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El-P - I'll Sleep When You're Dead (Def Jux)

El-P - I'll Sleep When You're Dead Review

About.com Rating 4 Star Rating

By William E. Ketchum III

El-P - I'll Sleep When You're Dead (Def Jux)

El-P - I'll Sleep When You're Dead © Def Jux

El-P Still Loves H.E.R.

El-P's relationship with hip-hop is similar to that of a naieve do-gooder and an unfaithful broad whose "nookie" keeps him coming back, despite how much he hates her guts. The Def Jux head honcho has earned a spot as one of indie rap's highest ranking producers with his soundscapes for labelmates like Mr. Lif and Cannibal Ox, and his work with Rawkus Records in its heyday earned him the respect of less adventurous backpackers. But his relationship with that same label, who many have seen as the epitome of dope hip-hop, is the stuff of Industry Rule #4080 legend. On "Deep Space 9mm," from his 2002 album Fantastic Damage, he notably raps, "Sign to Rawkus? I'd rather be mouth-f****d by Nazis unconscious." While that line was rapped years ago, it seems like that--along with rap's decreased creativity--still gets to El from time to time.

After getting upset about the would-be wifey for so long, though, you get to the point where moving on is the most important thing.

El-P Goes to Bed with Hip-Hop, Wakes up Alone

El-Producto

With that in mind, it's understandable that El-P blows off hip-hop for much of I'll Sleep When You're Dead, looking to forge a new path altogether. The intro, "Tasmanian Pain Coaster," begins with a seemingly abstract dialogue about falling through space before launching into an apocalyptic smorgasbord of daunting keys, panicky guitar riffs and spacey buzzes and screeches, with a telling hook: "This is the sound of what you don't know killing you."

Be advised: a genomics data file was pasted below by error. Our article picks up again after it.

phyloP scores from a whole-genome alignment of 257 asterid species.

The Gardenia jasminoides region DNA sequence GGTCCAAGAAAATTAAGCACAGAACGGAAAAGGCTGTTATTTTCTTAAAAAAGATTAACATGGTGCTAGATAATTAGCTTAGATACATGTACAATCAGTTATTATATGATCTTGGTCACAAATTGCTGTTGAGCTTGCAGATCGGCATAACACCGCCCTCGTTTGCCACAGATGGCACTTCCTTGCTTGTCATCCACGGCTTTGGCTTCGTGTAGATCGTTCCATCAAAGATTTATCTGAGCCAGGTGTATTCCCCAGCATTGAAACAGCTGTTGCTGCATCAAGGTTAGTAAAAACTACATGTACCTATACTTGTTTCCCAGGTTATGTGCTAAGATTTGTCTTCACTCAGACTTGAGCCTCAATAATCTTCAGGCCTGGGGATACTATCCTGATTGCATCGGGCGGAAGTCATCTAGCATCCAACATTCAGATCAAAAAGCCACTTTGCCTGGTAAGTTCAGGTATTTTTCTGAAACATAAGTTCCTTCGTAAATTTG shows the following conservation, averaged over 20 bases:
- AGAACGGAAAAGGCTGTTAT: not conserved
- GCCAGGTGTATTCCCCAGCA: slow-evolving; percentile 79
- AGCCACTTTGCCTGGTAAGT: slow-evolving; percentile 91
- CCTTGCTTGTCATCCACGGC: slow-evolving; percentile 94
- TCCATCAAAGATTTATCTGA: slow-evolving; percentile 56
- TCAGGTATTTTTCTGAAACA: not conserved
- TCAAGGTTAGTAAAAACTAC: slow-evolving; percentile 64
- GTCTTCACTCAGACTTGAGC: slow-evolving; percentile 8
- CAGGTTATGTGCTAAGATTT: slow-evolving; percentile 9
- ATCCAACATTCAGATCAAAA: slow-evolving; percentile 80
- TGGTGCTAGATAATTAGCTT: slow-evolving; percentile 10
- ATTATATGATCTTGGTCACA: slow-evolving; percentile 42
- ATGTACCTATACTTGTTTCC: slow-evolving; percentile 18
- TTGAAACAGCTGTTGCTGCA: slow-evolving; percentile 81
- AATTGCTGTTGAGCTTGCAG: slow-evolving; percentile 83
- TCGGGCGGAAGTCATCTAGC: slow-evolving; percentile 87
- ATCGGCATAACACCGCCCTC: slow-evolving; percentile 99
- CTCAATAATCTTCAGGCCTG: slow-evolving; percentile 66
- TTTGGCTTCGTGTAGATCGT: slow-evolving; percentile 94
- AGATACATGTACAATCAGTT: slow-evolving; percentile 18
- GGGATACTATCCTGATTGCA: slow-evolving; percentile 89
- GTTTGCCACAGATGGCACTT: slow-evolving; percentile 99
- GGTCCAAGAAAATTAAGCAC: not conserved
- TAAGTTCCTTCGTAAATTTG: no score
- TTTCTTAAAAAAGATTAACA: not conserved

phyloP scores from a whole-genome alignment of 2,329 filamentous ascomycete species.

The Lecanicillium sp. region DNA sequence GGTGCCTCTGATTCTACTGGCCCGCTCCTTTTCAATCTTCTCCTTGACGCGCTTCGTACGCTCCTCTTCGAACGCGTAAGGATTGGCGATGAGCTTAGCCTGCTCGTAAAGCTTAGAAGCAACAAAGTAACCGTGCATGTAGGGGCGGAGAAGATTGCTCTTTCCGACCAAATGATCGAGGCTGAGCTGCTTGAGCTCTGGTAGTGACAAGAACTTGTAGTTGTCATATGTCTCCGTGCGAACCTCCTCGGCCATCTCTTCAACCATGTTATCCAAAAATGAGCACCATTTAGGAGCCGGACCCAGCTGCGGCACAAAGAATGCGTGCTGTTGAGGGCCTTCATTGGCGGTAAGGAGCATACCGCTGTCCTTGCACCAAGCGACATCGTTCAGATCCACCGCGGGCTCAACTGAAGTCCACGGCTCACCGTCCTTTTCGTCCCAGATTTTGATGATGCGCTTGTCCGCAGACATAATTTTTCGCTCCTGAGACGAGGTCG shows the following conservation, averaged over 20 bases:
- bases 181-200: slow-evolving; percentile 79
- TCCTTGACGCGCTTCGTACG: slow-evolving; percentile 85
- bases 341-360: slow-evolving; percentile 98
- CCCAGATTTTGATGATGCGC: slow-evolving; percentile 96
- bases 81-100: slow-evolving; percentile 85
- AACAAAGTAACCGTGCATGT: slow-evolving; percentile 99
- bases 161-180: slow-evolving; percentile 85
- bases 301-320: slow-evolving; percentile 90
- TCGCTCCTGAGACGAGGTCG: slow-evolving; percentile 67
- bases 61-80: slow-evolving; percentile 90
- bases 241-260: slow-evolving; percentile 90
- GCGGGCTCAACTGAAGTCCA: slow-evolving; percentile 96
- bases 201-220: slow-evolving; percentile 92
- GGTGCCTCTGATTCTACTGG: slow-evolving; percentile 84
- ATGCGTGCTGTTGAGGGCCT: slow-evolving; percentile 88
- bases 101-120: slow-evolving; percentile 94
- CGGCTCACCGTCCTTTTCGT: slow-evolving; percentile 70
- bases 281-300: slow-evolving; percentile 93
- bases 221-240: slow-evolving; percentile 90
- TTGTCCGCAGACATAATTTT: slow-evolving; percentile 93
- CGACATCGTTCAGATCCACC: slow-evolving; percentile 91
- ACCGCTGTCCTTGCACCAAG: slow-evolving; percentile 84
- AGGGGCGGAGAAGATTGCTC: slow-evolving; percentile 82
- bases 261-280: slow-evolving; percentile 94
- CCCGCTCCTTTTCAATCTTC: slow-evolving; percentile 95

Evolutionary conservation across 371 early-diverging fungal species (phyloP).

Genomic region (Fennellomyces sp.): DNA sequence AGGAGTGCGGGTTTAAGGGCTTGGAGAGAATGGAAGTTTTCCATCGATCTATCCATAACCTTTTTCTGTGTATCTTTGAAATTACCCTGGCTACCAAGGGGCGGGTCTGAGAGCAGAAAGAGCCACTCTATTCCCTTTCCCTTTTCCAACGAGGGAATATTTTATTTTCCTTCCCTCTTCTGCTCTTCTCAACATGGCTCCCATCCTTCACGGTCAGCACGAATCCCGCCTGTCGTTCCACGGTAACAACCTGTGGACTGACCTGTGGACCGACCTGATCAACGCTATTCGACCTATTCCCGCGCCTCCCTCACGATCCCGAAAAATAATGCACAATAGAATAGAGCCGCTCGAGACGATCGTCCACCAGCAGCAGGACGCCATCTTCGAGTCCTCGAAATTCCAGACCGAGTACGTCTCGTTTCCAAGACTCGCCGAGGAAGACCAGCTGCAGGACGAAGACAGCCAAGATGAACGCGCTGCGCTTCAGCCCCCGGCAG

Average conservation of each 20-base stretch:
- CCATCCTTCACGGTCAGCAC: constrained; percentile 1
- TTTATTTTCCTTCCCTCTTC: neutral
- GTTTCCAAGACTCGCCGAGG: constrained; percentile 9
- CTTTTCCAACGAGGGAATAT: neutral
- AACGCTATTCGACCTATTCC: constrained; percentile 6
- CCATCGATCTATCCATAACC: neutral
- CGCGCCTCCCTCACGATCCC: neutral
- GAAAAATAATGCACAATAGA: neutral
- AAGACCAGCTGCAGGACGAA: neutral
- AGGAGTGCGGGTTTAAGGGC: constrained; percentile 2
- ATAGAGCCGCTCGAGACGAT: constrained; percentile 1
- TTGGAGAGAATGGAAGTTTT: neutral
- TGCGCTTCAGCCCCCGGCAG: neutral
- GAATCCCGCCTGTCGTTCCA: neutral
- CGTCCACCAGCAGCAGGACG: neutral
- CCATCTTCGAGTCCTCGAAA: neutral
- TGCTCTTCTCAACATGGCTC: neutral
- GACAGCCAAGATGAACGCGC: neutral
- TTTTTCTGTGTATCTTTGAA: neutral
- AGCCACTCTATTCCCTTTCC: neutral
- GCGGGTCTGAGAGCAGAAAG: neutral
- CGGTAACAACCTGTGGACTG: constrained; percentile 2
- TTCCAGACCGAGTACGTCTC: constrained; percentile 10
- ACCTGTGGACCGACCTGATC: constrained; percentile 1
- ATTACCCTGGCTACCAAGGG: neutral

While his Def Jux crew - Cage, Aesop Rock, and others - all show up and contribute solid 16s alongside El, guest spots from outsiders like The Mars Volta, the Nine Inch Nails' Trent Reznor and Cat Power seem more fitting. As the title of the album's previously-released single implies, in El's steely eyes, "Everything Must Go;" he's ready to tear down everything he hates and start anew.

Comedic, Candid...and Confusing

But maybe it's just El-P's general disdain that's the issue. I'll Sleep is filled with angst and confusion, anxious for a voice to hear its despair. "The Overly Dramatic Truth" features an older man pleading his underage vixen to leave him, and "Drive" has El spewing lines like, "C'mon ma, can I borrow the keys? My generation is car pooling with doom and disease." Later on, "The League of Extraordinary Nobodies" sees a comedian El schizophrenically switching between nonchalant quips and escalating rants. While the beat's seesawing calamity follows him perfectly, manufactured audience laughs follow every bar, clueless to El's anger up until his concluding exclamation, "And we haven't even gotten to the part where it's a joke!"

The Bottom Line on I'll Sleep When You're Dead

Even when El-P's lyrics aren't decipherable--and much of the time, they aren't--the angst in his voice and the organized (or disorganized) confusion of his layered, multidimensional instrumentals make the point for him. Hip-hop-wise and otherwise, things have got to change--and El-P's ready for a revolution.

Top Tracks from I'll Sleep When You're Dead
  • "Tasmanian Pain Coast"
  • "The League of Extraordinary Nobodies"
  • "Everything Must Go"
  • "Drive"
  • "No Kings"
Listen"Smithereens"
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